2014 Women’s XC Preview: #8 Stanford & #7 Oregon
November 22, 2014
August 27, 2014
The 2014 NCAA cross country season kicks off next month and over the next two weeks, LetsRun.com will be previewing what to expect this fall. We’re counting down the top 10 teams in America, two at a time, starting with the men. Then we’ll move on to the women and finish up with previews of the individual races at NCAAs this fall. A lot can change between now and November 22 in Terre Haute — who thought Kennedy Kithuka would lose his title to a freshman last year? — so these rankings aren’t set in stone. Consider them refreshers on where each team is at entering the season and a rough guideline of what to expect his fall.
Note: We determined where a runner ranked among returners by taking her place at NCAAs in 2013 and subtracting the number of seniors in front of her. We believe that Megan Patrignelli (listed as a senior in ’13) will return in 2014. Sara Sutherland (Texas) will run as a grad student at Colorado. Waverly Neer (Columbia) and Brianna Nerud (Syracuse) have transferred to Oregon. If you know of any other transfers or seniors returning in 2014, please let us know.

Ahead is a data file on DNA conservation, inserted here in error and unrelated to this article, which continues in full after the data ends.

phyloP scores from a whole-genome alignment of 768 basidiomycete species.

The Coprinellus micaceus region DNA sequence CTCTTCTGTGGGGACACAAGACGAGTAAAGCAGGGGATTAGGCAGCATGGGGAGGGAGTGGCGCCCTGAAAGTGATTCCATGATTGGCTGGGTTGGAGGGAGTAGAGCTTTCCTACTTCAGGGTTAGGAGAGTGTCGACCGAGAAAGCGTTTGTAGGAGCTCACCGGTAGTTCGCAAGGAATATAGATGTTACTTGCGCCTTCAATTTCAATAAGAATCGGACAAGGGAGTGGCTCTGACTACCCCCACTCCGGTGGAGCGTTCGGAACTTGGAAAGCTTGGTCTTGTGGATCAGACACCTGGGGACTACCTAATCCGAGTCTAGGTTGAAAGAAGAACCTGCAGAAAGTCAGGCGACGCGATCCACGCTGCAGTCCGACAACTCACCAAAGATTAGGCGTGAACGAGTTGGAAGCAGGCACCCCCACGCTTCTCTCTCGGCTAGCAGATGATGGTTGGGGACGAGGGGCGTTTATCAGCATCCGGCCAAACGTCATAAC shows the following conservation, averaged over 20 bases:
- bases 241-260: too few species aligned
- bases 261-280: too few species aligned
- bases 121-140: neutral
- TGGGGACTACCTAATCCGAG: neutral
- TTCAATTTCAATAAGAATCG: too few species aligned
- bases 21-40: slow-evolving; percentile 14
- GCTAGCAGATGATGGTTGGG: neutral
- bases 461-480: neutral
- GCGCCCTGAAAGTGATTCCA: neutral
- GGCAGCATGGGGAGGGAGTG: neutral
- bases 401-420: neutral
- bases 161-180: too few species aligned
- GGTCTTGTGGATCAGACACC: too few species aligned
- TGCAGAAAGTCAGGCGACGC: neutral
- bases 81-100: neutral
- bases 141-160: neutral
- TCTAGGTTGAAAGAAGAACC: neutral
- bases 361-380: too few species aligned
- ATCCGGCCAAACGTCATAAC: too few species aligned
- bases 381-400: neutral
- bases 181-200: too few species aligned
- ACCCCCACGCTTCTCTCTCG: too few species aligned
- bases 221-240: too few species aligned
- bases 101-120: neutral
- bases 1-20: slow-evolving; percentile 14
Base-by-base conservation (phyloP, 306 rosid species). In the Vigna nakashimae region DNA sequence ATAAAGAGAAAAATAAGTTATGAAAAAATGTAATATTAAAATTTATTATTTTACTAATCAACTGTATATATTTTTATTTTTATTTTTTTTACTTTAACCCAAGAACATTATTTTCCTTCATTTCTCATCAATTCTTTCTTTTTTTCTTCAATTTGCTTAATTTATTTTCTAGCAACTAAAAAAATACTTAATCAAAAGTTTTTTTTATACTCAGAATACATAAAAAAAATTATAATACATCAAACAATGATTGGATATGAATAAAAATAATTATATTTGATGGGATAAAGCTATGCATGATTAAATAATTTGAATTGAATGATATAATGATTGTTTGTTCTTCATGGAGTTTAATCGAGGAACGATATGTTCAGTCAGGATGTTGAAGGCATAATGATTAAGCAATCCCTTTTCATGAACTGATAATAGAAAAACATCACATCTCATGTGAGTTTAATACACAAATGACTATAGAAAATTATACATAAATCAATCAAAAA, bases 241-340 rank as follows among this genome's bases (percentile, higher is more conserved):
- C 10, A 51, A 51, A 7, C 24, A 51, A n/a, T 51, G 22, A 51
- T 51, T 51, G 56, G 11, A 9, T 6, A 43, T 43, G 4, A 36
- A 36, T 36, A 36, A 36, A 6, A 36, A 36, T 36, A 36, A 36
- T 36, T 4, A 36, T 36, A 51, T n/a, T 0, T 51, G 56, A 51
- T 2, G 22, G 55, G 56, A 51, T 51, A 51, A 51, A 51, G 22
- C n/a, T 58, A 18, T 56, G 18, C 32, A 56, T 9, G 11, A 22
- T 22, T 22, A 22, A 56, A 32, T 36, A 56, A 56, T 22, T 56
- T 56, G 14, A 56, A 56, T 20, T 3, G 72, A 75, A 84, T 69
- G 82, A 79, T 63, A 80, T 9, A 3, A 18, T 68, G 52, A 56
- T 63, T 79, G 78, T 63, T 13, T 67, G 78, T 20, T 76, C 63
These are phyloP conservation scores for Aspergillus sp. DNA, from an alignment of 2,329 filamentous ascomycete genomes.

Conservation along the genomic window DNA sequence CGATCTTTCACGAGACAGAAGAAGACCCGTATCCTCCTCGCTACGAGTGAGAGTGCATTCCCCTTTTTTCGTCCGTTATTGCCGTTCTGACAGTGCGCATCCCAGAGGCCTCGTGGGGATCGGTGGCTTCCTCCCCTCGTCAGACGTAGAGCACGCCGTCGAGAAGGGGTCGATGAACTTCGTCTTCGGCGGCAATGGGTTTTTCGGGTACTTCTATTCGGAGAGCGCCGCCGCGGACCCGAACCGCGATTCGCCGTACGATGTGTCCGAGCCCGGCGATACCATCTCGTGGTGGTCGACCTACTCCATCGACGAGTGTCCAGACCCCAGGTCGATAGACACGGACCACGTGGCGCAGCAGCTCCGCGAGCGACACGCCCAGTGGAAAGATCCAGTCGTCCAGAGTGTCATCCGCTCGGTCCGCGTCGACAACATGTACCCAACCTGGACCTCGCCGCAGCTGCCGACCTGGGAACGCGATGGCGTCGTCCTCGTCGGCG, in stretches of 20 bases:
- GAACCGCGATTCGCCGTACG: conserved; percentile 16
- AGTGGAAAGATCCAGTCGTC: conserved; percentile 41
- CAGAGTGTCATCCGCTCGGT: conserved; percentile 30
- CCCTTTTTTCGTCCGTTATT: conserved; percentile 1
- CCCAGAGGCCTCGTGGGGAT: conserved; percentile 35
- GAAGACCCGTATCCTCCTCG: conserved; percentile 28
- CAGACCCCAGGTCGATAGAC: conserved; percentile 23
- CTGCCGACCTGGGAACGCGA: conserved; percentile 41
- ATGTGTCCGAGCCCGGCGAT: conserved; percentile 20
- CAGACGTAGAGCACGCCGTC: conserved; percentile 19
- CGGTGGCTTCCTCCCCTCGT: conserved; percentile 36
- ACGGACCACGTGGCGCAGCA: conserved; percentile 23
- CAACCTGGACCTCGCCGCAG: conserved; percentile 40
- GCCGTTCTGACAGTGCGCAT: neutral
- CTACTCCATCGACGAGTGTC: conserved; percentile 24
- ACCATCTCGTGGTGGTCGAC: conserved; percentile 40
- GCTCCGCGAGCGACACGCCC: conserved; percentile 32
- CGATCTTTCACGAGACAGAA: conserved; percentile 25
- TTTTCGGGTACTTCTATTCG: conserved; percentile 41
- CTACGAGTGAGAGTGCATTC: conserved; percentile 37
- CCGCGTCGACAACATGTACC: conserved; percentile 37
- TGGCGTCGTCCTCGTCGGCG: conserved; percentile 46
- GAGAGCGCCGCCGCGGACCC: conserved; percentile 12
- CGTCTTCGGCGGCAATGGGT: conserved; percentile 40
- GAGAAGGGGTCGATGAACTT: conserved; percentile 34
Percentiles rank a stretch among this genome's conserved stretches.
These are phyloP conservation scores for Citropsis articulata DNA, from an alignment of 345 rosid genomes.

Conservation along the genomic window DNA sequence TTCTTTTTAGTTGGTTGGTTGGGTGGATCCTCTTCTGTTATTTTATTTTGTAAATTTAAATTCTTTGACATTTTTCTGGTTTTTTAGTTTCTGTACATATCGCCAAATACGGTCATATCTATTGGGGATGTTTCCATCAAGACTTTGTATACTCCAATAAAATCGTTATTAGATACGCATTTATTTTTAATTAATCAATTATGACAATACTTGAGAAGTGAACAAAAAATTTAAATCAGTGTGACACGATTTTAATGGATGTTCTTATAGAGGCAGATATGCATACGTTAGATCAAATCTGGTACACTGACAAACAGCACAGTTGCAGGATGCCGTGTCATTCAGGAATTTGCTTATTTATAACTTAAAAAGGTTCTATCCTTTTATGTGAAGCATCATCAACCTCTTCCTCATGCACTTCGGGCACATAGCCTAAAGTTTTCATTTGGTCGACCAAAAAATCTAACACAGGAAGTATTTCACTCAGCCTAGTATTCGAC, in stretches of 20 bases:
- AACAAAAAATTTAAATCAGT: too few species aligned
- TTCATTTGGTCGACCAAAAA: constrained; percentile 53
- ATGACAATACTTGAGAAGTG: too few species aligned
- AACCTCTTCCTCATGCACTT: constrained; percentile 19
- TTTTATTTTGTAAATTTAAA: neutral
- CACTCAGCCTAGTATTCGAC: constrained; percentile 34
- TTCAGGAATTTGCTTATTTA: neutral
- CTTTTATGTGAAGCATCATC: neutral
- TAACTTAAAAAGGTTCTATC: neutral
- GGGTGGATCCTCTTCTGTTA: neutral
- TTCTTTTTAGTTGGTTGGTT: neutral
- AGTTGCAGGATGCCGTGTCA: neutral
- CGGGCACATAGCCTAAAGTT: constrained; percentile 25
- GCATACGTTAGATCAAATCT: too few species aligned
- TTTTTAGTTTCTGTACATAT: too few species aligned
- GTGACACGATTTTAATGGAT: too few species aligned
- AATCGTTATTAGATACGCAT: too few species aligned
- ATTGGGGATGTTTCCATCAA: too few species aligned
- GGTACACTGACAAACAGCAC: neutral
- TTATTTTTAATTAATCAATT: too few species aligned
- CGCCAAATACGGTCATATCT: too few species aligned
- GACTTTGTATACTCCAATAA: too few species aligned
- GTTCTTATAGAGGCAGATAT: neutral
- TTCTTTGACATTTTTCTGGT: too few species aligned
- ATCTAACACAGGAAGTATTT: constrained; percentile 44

2013 results: 11th NCAAs, 2nd West Regional, 5th Pac-12, 9th Pre-Nats
Key returners, new additions in italics (lose #2 finisher from NCAAs last year)
|Name||Class||# returner from NCAAs||Credentials|
|Claudia Saunders||JR||136||4:22/2:02 800|
|Elise Cranny||FR||2nd NXN; 4:10 1500 (#3 all-time US HS, would have ranked #1 NCAA); 4th at World Juniors 1500|
|Anna Laman||FR||4:13; World Junior finalist|
|Claire Howlett||FR||16:28/10:20 3200|
|Clare Flanagan||FR||4:48 1600/10:20 2 mile|
Given the fact that the Stanford women have four national titles in the last 11 years, Stanford coach Chris Miltenberg knows that it’s odd he was pleased with an 11th-place finish at NCAAs last year. But given what had played out in 2013 prior to regionals — a 9th-place finish at Pre-Nats despite having the second and fourth place finishers and a 5th-place performance at Pac-12s — finishing second in a tough West region and taking 11th at NCAAs wasn’t too bad.
“I’m really proud of what they accomplished,” Miltenberg says.
The Cardinal loses its number two runner from last year, Jessica Tonn, who was 16th at NCAAs, but this will still be a very strong team. It helps a great deal that the Cardinal have a superstar up front in Aisling Cuffe, who was 4th last year and ran 15:11 on the track to make her the third-fastest in NCAA history over 5000. Cuffe has a great chance to score one team point since the two returners ahead of her — Emma Bates of Boise State and Kate Avery of Iona — qualified individually last fall.
Aside from Cuffe, Stanford will rely on the best recruiting class in the country to contribute right away, led by the nation’s top recruit, Elise Cranny. Cranny ran 4:10 for 1500 last year and finished 4th in the 1500 at World Juniors last month. Let’s put that in perspective for you. 4:10 would have led the NCAA last year.